Bringing in Jack Black required less thought. He’s been involved in every Light Up the Blues since the original. “I can’t imagine doing it without him,” Stephen says. “He’s the perfect mix of four or five different great hosts. He’s so irreverent and he and my son always get together and think of something really outlandish to do and hopefully I’ll get included in one of those this time. He’s just got this aplomb.”

Details are still being worked out, but three different artists on the autism spectrum will also perform at the show. The only one confirmed at the moment is Will Breman from The Voice. “We want these three talented, musically gifted people performing alongside some of the greats that people know and recognize,” Kristen says. “Whatever their challenges are, music is in their heart and soul. It’s at the center of what they do.”

The show will mark the first time Stills and Young performance at the Greek Theater since Crosby, Stills, Nash and Young played a seven-night stand there in August 1969, just about a week after Woodstock. “I wish I had that body [I had back then],” Stephen says with laugh. “I had a 28-inch waist and nothing hurt.”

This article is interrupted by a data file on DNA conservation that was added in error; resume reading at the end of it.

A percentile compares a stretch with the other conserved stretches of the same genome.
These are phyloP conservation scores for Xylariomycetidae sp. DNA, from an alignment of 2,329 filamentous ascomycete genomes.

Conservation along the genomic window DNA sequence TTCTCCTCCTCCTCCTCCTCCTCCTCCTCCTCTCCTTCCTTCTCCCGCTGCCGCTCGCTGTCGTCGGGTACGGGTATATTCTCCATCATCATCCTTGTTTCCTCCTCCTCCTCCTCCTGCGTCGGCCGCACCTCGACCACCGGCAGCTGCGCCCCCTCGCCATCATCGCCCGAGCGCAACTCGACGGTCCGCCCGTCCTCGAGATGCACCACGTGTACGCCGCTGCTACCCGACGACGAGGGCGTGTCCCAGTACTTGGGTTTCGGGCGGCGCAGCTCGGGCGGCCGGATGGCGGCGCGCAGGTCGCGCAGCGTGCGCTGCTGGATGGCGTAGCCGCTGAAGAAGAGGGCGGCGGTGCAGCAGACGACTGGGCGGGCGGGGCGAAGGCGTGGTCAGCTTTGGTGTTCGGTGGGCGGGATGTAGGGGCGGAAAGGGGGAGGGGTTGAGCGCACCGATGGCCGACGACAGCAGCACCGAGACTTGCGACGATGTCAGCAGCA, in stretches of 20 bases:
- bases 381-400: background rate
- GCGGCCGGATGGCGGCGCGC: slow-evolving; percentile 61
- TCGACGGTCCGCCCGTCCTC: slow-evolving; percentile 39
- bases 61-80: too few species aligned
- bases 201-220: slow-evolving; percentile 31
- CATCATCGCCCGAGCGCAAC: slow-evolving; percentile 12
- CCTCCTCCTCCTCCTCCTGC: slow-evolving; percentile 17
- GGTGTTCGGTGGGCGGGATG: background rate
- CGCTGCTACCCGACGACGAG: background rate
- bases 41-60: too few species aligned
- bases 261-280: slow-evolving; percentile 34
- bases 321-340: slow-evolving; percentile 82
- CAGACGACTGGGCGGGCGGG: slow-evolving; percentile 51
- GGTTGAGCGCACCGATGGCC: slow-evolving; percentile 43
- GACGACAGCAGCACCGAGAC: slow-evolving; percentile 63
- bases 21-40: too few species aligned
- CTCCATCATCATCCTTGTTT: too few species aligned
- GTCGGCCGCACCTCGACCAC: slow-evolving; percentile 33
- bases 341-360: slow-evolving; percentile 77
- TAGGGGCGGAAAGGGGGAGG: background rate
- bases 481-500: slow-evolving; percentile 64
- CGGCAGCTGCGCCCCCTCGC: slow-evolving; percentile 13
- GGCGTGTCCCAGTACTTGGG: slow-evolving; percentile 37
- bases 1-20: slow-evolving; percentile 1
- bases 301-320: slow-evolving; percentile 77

The long-time friends haven’t had many opportunities to perform together since the brief Buffalo Springfield reunion tour ended in 2011, making their Light Up the Blues appearances extra special to fans. “When we play together it’s all guesswork and an accident,” Stephen says. “We just know each other so well, but I’m glad it’s taking on mythical proportions because the myth has always been more interesting than the truth.”